Intersolar takeaway: How progressive state energy policy can change the gosh darn world

Cec head

Intersolar North America was traditionally held in San Francisco every July but relocated to San Diego this February to somewhat rebrand itself as the first big solar trade show of the year. I can’t speak for how well this translated to attendance success (a last second Trump travel ban knocking out a host of Chinese companies didn’t help), and it was also 60 degrees the whole time (WTF San Diego?), but David Hochschild, chair of the California Energy Commission (CEC), set a great tone for the Solar+Decade in his keynote address.

Every random chat I had this week involves some version of this question: “What do you think of the show? Anything standing out?” And really it was Hochschild’s presentation that I’ll remember most. It was a reminder that states have the power to change the energy future of the country if they are motivated to do so, or conversely, they can keep us stuck in the muck, awaiting the rising tides. This is especially true of California, the fifth largest economy in the world. Lucky for solar, California has used its considerable power for progress, essentially being the de facto energy policy and innovation incubator for the United States.

California is not without its own flaws in execution in the past few decades — human beings are still in charge after all — but it has tried to build something, and it’s worth re-examining its successes along the way. Here is the story as Hochschild tells it.

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Some California love

Sure, we know California is leading the solar industry by leaps and bounds. The million solar roofs. The new-build solar mandate. And so on. But Hochschild showed how all of these solar policy initiatives connect to a larger, long-term energy strategy — a strategy that began with the CEC’s creation in the ’70s and its early focus on energy efficiency standards.

Example: Refrigerator energy use was going up crazily until California mandated that refrigerators must meet a certain energy efficiency standard. This was fought by business as all regulations are, but especially because if California mandates that all refrigerators need to meet a standard, then effectively all fridges will meet this standard (no manufacturer is going to produce a California-only product). Thus, all states benefit, even the states totally uninterested in such things. Solar installers have seen this effect in action many times too, most recently with California’s Rule 21 updates influencing inverter communication capabilities.

Since then, refrigerator energy use has plummeted, fridge prices have plummeted and the sizes of refrigerators have gone up. TV standards were next. This saves about $1 billion a year. Plug-in chargers (like for an electric razor) mandating a shut off diode is another. That vampire load going away saves $300 million a year.

Dream of Californ-electrification

This all looks smart in hindsight, but it helps to remember the mood of the room back when the state started to push for more clean energy.

“We heard three fundamental myths,” Hochschild reminds us. “If you go big on clean energy, it will crash your economy, employment will go up and the lights will go out. We heard that again and again and again.”

What happened instead? Since 2000, the economy increased by 46 percent (the rest of U.S. is 35 percent). Unemployment is down to 4 percent. Yes, there have been blackout issues several times in the state’s history, but they are tied to market manipulation, wild fires and old timey grid infrastructure. Clean energy has actually been a big part of the solution.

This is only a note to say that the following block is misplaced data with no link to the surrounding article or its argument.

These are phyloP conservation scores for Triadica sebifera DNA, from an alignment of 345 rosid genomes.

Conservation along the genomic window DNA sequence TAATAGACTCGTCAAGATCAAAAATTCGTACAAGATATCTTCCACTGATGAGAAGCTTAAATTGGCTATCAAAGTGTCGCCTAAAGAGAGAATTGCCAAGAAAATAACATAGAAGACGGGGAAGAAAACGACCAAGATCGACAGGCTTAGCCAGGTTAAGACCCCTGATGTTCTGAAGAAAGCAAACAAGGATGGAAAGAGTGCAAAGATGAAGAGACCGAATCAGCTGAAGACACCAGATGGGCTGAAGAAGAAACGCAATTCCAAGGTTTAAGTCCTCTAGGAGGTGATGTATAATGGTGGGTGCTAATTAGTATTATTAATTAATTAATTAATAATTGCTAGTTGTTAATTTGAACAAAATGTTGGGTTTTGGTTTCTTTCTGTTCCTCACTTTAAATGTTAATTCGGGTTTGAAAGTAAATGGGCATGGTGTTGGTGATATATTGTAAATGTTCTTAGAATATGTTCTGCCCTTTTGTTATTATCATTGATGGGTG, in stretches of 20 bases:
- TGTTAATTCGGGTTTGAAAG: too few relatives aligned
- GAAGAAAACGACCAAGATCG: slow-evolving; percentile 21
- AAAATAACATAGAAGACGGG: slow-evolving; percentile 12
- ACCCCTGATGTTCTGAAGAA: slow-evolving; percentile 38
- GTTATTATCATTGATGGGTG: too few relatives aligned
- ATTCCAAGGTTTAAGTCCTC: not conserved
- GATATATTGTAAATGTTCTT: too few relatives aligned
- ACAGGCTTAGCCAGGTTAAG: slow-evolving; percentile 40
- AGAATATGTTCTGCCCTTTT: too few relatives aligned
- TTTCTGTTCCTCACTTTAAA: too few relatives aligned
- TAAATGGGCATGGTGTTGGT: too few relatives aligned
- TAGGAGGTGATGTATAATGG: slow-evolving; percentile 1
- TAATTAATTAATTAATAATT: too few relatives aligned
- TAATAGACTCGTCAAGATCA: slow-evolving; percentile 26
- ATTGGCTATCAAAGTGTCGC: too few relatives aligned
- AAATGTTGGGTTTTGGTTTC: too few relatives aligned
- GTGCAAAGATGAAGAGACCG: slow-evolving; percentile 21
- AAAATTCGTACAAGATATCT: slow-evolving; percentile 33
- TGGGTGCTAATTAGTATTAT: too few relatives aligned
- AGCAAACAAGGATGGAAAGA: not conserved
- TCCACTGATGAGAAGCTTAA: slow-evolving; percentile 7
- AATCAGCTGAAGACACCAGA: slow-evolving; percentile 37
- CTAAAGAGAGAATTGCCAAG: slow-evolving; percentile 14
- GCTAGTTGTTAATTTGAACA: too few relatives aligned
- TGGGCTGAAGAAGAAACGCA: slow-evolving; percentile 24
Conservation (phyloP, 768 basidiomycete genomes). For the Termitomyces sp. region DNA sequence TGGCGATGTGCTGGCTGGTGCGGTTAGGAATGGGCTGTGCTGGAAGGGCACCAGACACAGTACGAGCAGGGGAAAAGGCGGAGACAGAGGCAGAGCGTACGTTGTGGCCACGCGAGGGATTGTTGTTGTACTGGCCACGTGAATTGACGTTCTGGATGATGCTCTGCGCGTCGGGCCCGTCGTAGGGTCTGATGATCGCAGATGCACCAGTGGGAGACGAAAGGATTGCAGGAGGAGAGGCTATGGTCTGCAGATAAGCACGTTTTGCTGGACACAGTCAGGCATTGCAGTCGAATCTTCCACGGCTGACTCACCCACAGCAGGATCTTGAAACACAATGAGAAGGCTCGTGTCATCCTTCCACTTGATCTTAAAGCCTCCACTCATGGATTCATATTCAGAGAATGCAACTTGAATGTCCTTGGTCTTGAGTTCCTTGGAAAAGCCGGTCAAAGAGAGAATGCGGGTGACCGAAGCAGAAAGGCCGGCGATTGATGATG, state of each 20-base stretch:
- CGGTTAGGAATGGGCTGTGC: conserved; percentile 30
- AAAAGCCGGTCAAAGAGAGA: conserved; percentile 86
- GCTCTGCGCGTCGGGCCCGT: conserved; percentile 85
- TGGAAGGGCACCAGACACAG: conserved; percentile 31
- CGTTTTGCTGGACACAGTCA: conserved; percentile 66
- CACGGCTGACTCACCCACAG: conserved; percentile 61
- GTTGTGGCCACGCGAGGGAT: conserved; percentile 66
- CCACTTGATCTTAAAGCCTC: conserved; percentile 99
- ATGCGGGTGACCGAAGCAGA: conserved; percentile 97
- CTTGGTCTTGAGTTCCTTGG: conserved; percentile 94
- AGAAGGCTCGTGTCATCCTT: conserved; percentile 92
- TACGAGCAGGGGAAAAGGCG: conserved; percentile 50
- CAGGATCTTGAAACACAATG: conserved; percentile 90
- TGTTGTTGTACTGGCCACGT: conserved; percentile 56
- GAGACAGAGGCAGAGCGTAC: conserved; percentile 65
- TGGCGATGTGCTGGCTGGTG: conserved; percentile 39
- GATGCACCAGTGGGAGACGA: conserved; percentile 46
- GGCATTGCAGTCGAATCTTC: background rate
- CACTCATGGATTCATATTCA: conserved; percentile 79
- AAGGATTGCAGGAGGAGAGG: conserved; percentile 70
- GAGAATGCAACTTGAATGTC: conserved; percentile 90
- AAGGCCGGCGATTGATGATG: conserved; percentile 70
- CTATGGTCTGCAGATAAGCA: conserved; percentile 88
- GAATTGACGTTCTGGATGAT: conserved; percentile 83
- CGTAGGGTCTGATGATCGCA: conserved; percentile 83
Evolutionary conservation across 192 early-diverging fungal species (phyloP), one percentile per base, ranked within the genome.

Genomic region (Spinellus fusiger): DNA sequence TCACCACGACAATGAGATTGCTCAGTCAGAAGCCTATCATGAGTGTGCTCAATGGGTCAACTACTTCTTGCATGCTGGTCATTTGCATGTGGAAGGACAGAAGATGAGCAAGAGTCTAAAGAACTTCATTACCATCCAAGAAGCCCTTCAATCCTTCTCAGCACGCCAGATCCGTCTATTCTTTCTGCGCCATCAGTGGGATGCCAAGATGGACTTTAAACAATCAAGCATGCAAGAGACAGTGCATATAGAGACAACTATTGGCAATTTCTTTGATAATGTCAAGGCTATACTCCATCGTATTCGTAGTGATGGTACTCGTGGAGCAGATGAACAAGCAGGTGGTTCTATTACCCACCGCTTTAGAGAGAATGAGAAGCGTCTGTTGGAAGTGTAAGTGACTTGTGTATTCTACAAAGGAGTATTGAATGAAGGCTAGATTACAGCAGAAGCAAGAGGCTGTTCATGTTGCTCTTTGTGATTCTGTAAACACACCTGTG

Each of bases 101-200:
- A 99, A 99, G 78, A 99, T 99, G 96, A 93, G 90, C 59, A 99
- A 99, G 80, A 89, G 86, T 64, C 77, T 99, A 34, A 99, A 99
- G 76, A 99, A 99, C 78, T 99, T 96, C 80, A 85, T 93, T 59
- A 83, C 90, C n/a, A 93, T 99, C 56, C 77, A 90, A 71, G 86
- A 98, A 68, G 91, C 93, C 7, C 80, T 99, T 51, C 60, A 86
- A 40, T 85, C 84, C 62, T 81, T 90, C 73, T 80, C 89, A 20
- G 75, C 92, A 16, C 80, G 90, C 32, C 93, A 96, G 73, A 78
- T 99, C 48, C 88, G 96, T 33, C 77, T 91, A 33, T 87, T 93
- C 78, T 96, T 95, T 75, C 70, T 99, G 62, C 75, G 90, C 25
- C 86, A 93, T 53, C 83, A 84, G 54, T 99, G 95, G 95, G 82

“This is a real lesson particularly in an era where the government gets demonized,” Hochschild said. “If you have healthy public process, you can develop really successful long-term energy policies that save rate payers a lot of money.”

California’s energy use per capita is now half that of the rest of the United States, and the state is nowhere near done on its way to a 100 percent clean energy standard. Next up is the electrification of buildings and transportation.

Some standout factoids here:

  • There are 700,000 EVs in California, and they are adding about 20,000 a month.
  • The largest manufacturing operation in the state is Tesla. Electric vehicles are also the state’s No. 1 export (barely edging IPAs).
  • There are 120,000 new homes a year, and there are more solar jobs in California than all electric utilities combined.
  • Lithium will be the next gold rush in California because of the Salton Sea — manufacturing tech and plants are being developed in that area that will be able to extract the world’s need of lithium (and storage) from this body of water while also keeping it a self-sustaining resource. I mean, wow, that should be the biggest headline.

Final two cents per kWh

Hochschild was asked how he would respond to someone from Texas questioning the California strategy of regulating their way to their energy future — especially touting savings for ratepayers as a virtue as he did — considering de-regulated Texas is sporting such low electricity costs. He answered by pointing back to the aforementioned success in energy efficiency standards in appliances, which all states now benefit from without having to think about it. A chess move that helped the checkers players.

Hochschild’s tale of state leadership driving a visionary, forward-thinking renewable energy policy via a combo of regulations and incentives is inspiring but also kind of infuriating, at least for an Ohioan like myself. Imagine how much further ahead the United States would be in terms of innovation, jobs and renewable energy adoption if all other states had a similar focus the entire time.

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